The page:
Staff at the BBC's Scottish headquarters in Glasgow passed a resolution condemning the decision by Tony Hall, the BBC's managing director of news and current affairs, and John Birt, the director general, to schedule the interview with John Major only three days before local elections in Scotland.
The National Union of Journalists' resolution, approved unanimously, said managers had displayed "arrogance" and "ignorance". They should admit they had "made a mistake".
Reporters expressed angerthat Mr Hall and Mr Birt had not foreseen the furore their decision would cause in Scotland.
One said: "They have displayed breathtaking stupidity. They knew they could face a challenge over our impartiality rules but they decided to press on regardless, in the hope that Scots would just lie down and accept it. Well, ordinary Scots won't, BBC reporters who value the corporation's integrity won't, politicians won't and neither will the most senior judge in the land. "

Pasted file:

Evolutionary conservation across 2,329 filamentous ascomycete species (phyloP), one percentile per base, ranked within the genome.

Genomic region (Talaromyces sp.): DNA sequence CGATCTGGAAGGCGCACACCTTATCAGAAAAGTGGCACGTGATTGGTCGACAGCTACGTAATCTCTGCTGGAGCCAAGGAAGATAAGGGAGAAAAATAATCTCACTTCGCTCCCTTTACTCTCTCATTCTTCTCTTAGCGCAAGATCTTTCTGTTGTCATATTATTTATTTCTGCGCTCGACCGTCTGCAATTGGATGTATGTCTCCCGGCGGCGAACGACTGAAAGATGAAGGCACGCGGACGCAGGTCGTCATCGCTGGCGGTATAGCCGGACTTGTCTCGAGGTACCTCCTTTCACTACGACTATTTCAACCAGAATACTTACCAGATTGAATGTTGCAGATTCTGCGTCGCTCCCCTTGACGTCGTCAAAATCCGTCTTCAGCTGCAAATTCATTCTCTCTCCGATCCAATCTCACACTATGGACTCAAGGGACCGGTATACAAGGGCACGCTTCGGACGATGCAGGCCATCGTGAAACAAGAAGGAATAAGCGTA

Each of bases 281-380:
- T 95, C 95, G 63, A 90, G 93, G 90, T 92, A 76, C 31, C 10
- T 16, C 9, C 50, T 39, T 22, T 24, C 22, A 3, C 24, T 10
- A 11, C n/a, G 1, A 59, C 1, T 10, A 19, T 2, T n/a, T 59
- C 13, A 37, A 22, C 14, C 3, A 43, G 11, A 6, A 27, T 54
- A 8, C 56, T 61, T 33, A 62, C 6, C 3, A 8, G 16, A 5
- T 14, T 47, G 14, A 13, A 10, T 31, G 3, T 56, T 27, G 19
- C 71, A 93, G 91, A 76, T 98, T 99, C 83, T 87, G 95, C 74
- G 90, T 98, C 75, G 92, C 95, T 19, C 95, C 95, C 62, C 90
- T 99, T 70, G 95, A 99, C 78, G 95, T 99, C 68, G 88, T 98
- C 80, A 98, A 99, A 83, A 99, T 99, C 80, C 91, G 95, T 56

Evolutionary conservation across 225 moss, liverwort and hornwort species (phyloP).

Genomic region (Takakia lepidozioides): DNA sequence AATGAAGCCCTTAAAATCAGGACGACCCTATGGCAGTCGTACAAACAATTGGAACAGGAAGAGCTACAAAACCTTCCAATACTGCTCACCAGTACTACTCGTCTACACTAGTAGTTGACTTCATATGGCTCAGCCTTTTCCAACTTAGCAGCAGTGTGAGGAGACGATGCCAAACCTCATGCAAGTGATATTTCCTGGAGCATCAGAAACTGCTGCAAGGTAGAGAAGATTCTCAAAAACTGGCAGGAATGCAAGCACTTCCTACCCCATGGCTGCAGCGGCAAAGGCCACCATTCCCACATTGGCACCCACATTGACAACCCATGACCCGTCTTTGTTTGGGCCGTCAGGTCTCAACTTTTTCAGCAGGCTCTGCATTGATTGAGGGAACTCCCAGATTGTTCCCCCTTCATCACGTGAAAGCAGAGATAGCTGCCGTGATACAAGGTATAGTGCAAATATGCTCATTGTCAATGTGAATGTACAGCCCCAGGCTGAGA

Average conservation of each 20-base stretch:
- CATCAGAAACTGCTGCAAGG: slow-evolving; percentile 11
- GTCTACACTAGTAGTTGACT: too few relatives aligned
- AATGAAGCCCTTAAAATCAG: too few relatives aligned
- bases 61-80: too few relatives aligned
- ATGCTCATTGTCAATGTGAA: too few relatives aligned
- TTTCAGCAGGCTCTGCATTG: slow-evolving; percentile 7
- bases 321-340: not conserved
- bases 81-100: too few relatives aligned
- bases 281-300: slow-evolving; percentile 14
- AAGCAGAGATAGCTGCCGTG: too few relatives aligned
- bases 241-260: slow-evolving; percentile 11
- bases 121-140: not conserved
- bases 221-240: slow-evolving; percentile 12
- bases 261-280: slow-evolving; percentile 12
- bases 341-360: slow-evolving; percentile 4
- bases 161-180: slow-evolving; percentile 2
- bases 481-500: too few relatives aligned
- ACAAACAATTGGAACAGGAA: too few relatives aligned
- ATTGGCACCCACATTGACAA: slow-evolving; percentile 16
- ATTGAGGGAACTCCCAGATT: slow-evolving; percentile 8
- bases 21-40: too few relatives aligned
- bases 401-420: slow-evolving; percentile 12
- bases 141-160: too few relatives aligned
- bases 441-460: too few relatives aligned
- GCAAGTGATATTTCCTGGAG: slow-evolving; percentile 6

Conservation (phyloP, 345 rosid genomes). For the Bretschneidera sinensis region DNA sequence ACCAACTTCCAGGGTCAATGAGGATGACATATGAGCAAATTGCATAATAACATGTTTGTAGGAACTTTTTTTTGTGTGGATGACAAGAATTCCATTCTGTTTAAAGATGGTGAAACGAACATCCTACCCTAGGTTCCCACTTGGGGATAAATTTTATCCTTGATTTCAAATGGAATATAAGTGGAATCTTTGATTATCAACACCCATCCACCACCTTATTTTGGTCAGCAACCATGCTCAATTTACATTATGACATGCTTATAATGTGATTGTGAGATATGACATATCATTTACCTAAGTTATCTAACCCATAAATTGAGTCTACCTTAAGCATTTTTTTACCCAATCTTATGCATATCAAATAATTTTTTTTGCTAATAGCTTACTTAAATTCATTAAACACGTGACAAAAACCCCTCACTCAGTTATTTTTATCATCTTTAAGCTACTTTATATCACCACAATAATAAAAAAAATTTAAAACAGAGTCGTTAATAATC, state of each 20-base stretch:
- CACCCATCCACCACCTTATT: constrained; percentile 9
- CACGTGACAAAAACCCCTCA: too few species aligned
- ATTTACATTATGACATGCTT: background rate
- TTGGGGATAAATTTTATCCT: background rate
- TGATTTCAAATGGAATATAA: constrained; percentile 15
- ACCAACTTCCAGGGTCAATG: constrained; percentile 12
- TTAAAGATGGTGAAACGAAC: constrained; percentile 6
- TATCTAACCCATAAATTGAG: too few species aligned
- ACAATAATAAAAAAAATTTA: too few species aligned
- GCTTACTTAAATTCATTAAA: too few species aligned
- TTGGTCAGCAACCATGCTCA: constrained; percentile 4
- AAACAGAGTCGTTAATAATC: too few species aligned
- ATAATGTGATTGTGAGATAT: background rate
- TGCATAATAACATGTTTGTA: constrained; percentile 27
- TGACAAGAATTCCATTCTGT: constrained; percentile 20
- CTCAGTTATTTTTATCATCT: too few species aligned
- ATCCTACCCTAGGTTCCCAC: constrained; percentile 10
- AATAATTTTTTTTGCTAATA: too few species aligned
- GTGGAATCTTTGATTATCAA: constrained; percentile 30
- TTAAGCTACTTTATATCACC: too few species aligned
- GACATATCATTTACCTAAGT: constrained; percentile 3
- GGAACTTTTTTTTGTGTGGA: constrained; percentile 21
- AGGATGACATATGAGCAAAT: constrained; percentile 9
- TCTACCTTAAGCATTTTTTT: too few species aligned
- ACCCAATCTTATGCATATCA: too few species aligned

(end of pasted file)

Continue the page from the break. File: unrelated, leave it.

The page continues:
The former controller of BBC Scotland, Patrick Chalmers, said that the courts had "helped to save the reputation of the BBC",which had "caved in" to pressure from leading Tories.
John Wilson, controller of BBC editorial policy until 1993 and author of the BBC's programme guidelines, said: "No politician or political party should be given a substantial, contrived, one-sided appearance, so close to elections."
He was dismissive of fears that the judgement would compel future programmes to be balanced in the run-up to elections.
Some BBC staff also reacted with dismay: "They have chosen such a bad case to fight on," one political correspondent said. Another senior correspondent said: "Everyone knows Thursday's elections are a referendum on the Government's record."
Critics pointed out that the BBC in previous years had bent over backwards not to be seen as partial.Reuse content